Last time the agents found the children’s camp site, their puffin hole, the remains of their signal fire and Anatoly found a stub of pencil that proved Bill had been on that island.
You should hopefully recognise most of the dialogue in this chapter as it comes straight from the book! There was no way around it short of skipping this chapter, and we didn’t want to do that as it’s fairly important. Hopefully Enid wouldn’t mind.
Bill rolled his eyes for the hundredth time in the past few hours alone as Horace’s complaining continued, it was nearing midnight according to his watch, he thought it was reasonably accurate as he had been careful to wind it each night, and yet Horace was not winding down at all. “It’s ludicrous, simply ludicrous that they think they can do this to us,” he was saying, and not for the first time. “I mean, who do they think they are? Locking up legitimate travellers like myself. It’s barbaric!”
Bill wanted very badly to be rude but thought better of it. Horace would, at least, be a good distraction for the guards if he needed. Horace was still speaking when the hatch above their heads was wrenched open. Bill’s head whipped round and he looked up to see Jack, one finger over his lips, warning them to be quiet, and a shadow behind him that he thought was probably Philip. “Come on out, quick! We’ve got to deal with the guard here!” he whispered urgently.
Although his heart had leapt at the sight of the boys, Bill knew that the situation was far from ideal. One wrong move and the boys could be prisoners along with himself and Horace, and they might even get hurt in the process. He was already trying to make mental plans, his mind going a mile a minute, and so he was quite unprepared for Horace opening his mouth and yelling “There’s that villainous boy! Wait till I get him!”
The idea of Horace ‘getting’ anyone would be quite hilarious at any other time, but right now he quite possibly had ‘got’ Jack just by opening his big mouth.
Jack looked a bit stunned for a fraction of a second and then said “Sh!” Bill switched off the light as he heard the guard shout “What’s all this? Hi, what are you doing? Who’s there?” The shadow that was probably Philip disappeared from view, and Bill could hear a struggle in the darkness, and he began to pull himself up and out of the cubby hole. As Bill got to the deck there was a loud splash and he came up fighting, guided by the guards’ panting and swung his right fist into his face.
It was as satisfying punch, made all the better by the guard tripping over the foot Bill stuck out, and before the guard could react Bill threw himself down on top of the surprised man. He was grateful to see Jack coming to his aid, though he was wondering who had gone overboard creating the splash he had heard just a minute before.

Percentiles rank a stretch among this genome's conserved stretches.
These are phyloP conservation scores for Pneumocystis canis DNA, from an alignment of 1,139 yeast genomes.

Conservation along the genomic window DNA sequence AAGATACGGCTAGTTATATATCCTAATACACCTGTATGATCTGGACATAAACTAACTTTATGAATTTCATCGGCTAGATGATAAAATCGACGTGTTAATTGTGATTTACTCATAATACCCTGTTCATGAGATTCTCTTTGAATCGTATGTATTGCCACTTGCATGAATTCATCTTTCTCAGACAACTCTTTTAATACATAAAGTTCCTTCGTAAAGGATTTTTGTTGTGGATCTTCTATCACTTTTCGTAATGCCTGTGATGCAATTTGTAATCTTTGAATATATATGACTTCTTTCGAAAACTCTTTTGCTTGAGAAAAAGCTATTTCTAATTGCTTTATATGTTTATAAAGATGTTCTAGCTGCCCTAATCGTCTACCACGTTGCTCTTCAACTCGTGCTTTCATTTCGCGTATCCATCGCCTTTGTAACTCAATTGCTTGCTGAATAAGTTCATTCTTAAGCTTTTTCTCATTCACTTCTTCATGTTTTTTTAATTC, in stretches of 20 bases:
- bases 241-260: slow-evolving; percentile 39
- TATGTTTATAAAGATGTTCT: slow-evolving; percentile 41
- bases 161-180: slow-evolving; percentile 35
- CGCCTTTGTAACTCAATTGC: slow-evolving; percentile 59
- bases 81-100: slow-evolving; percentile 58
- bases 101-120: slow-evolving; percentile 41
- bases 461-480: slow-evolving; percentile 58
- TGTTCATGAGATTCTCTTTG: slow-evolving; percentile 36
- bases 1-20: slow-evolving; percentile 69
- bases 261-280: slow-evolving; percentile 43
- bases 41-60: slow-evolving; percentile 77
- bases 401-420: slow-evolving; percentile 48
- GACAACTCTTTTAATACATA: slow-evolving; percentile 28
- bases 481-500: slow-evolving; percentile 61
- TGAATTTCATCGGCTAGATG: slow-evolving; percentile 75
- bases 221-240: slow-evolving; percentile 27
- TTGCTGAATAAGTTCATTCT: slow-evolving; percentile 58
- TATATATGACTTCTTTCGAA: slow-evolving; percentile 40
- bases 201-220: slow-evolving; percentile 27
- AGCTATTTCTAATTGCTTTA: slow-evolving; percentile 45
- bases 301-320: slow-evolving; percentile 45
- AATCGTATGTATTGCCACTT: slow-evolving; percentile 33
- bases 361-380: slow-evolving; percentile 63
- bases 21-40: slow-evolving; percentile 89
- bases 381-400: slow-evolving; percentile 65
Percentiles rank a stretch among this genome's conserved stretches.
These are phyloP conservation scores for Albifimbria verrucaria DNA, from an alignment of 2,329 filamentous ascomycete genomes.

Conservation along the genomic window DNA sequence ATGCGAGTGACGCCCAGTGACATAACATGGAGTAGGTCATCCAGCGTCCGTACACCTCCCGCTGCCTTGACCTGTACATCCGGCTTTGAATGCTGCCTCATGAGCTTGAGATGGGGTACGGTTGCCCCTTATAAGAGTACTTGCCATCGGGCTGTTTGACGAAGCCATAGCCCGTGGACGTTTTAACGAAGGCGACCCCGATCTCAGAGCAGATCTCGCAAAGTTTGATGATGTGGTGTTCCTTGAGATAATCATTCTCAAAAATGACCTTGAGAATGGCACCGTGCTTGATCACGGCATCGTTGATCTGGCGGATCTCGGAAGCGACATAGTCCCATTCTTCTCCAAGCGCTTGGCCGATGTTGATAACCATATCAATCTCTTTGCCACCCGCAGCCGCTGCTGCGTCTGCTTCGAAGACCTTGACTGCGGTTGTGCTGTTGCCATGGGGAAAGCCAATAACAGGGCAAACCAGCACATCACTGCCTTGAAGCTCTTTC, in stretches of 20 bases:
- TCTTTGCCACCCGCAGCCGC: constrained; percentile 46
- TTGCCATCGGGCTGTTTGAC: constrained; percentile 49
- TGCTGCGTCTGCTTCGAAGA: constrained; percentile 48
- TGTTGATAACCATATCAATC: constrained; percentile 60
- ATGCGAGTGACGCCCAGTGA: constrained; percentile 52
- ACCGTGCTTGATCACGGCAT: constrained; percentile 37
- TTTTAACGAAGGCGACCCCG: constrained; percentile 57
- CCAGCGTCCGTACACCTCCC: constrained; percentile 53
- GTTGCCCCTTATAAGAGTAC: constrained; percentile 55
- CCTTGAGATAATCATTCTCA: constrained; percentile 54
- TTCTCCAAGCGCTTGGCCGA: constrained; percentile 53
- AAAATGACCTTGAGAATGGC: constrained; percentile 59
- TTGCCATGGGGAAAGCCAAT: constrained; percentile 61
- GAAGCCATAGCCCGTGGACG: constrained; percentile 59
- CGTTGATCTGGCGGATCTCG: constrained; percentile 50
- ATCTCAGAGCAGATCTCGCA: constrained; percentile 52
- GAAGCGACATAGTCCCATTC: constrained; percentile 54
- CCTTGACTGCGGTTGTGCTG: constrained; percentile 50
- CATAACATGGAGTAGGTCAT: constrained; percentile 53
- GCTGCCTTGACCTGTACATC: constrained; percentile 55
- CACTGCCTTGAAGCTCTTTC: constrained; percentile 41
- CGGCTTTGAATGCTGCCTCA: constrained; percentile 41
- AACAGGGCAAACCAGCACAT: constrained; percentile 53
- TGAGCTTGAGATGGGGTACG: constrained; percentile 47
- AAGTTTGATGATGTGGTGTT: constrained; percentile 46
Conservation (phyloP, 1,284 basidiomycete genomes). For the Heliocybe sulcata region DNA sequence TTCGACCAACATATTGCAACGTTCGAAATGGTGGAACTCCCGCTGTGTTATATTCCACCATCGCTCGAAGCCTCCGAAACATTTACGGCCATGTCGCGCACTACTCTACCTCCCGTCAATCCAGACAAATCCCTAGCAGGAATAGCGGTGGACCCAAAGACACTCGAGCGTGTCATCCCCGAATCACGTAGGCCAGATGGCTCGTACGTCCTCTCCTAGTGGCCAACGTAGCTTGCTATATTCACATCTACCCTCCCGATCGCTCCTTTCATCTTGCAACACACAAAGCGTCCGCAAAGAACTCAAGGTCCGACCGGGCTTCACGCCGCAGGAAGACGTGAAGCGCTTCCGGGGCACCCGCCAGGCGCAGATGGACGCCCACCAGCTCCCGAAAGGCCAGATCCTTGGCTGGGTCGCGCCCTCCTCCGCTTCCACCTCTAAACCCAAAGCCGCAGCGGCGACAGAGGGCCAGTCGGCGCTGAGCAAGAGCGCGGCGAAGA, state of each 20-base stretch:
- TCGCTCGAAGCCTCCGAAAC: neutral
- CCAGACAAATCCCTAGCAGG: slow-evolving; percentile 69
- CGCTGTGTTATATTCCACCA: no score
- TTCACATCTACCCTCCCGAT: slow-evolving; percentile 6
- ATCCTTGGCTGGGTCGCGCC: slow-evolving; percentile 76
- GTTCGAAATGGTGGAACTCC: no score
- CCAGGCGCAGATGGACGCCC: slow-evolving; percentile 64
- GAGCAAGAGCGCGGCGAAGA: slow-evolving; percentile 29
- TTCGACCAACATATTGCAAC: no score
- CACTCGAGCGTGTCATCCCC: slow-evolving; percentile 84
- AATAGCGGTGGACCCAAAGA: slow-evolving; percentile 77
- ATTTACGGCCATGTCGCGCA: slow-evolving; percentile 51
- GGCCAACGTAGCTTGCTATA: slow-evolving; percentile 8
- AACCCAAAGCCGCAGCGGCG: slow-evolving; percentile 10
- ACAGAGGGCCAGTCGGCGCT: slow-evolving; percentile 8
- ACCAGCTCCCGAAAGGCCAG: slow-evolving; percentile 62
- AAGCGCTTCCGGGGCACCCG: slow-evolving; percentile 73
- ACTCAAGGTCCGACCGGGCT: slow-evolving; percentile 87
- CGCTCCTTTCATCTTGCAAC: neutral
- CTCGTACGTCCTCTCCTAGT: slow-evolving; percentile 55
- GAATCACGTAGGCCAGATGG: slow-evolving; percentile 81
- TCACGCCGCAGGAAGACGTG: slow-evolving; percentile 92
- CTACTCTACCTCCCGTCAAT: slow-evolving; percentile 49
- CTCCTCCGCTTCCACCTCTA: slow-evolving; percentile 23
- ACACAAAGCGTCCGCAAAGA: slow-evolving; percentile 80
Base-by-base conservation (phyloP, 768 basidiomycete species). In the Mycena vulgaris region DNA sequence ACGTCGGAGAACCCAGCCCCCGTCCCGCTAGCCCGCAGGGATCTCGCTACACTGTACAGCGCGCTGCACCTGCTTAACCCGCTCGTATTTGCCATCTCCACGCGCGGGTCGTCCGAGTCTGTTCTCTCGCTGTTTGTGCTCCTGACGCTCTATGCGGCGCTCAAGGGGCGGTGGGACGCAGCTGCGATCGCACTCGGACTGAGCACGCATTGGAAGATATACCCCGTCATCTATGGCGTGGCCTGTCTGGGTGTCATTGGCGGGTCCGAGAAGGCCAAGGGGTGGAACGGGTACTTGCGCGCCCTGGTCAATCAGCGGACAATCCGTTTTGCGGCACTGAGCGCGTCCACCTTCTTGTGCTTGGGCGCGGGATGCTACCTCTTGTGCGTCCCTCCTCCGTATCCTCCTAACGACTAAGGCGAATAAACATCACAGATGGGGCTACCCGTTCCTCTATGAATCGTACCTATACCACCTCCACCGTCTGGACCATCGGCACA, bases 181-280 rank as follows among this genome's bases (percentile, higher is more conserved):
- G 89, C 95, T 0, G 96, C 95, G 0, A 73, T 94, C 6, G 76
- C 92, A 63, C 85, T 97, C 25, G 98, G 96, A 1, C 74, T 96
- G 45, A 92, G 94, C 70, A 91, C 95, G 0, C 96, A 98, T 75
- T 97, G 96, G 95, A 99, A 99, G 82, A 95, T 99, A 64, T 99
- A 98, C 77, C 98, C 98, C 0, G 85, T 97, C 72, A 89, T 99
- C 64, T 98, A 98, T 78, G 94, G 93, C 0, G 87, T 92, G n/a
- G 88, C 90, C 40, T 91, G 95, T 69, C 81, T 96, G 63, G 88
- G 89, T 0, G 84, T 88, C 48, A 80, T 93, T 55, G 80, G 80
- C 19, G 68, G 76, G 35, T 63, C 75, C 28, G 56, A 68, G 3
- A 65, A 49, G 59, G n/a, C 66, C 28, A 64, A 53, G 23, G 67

“Philip,” Jack told him as he sat down on the guard’s squirming legs.
Bill knew Philip could handle himself in the water even without Jack’s comforting words which followed, and so wasted no time worrying about the other boy. “Get the guard down into the cabin,” he ordered. “Where’s the other fellow – Tipperlong? The idiot spoiled the whole show.” He could have said a lot more about Horace – he was absolutely furious with him – but time was of the essence.
Together they manhandled the guard to the hatch and he gave a yell as they pitched him down, though kindly not straight on his head.
“He’s safe for the moment,” he said, though he knew it wouldn’t be long before he started making a row, and moved on to the next issue they had. “Let’s get the boat going, quick! We’ll be off before the enemy knows what we’re up to!”
“That’s what I planned we’d do! How do we start up the engine? Blow this darkness, I don’t have a torch on me!” by Jack’s tone of voice, Bill could hear that the boy was thrilled and excited that most of this had gone the way the children had planned. The guard they had just foiled was making a racket below, Bill however chose to ignore him and made his way to the wheel of the boat. He began trying to start the boat as lights from the shore lit up the night and the sound of feet filled the air.
Bill quickly realised that they wouldn’t have time to get the boat freed from its mooring and get it started before the men got to them, and he said as much to Jack. “Did you say you’ve got another boat here, Jack? Where is it? And what about Philip? Quick, answer me!”
“Yes – there’s a boat off the end of the jetty there – with the girls in it – and Philip will probably be there by now, too,” Jack replied hurriedly. “We’d better swim for it!”
Bill agreed with Jack’s assessment. “Overboard then!” he commanded. He was ready to dive himself but spared a thought for Horace. The man was an aggravating idiot but he didn’t deserve to bear the brunt of these men’s retribution when they discovered one of their prisoners had escaped. “Tipperlong where are you?” he called. “You’d better come too.”
“I c-c-c-an’t swim,” Horace stammered.
‘Of course you bloody can’t,’ Bill thought despairingly. “Well, jump overboard and I’ll help you!” he commanded but Horace shook his head and crawled away into a corner.
“Well, stay where you are, then,” Bill said scornfully. He wasn’t going to waste any more time on someone who wasn’t willing to help himself. “I’ll have to go with these kids – can’t let them down now!”
Horace did not follow them and Bill didn’t feel it was much of a loss as he struck out to swim after Jack towards the boat the children had stolen. Soon they had reached the boat, thanks to torches being flashed from the children on board and heard the voices of the others. Bill and Jack were pulled into the boat. Bill patted each of the girl on the back as he said, “Come on – we must get going. My what a row there is on that boat! They’ve let the guard out now. Come on, before they know where we are!”
To be continued…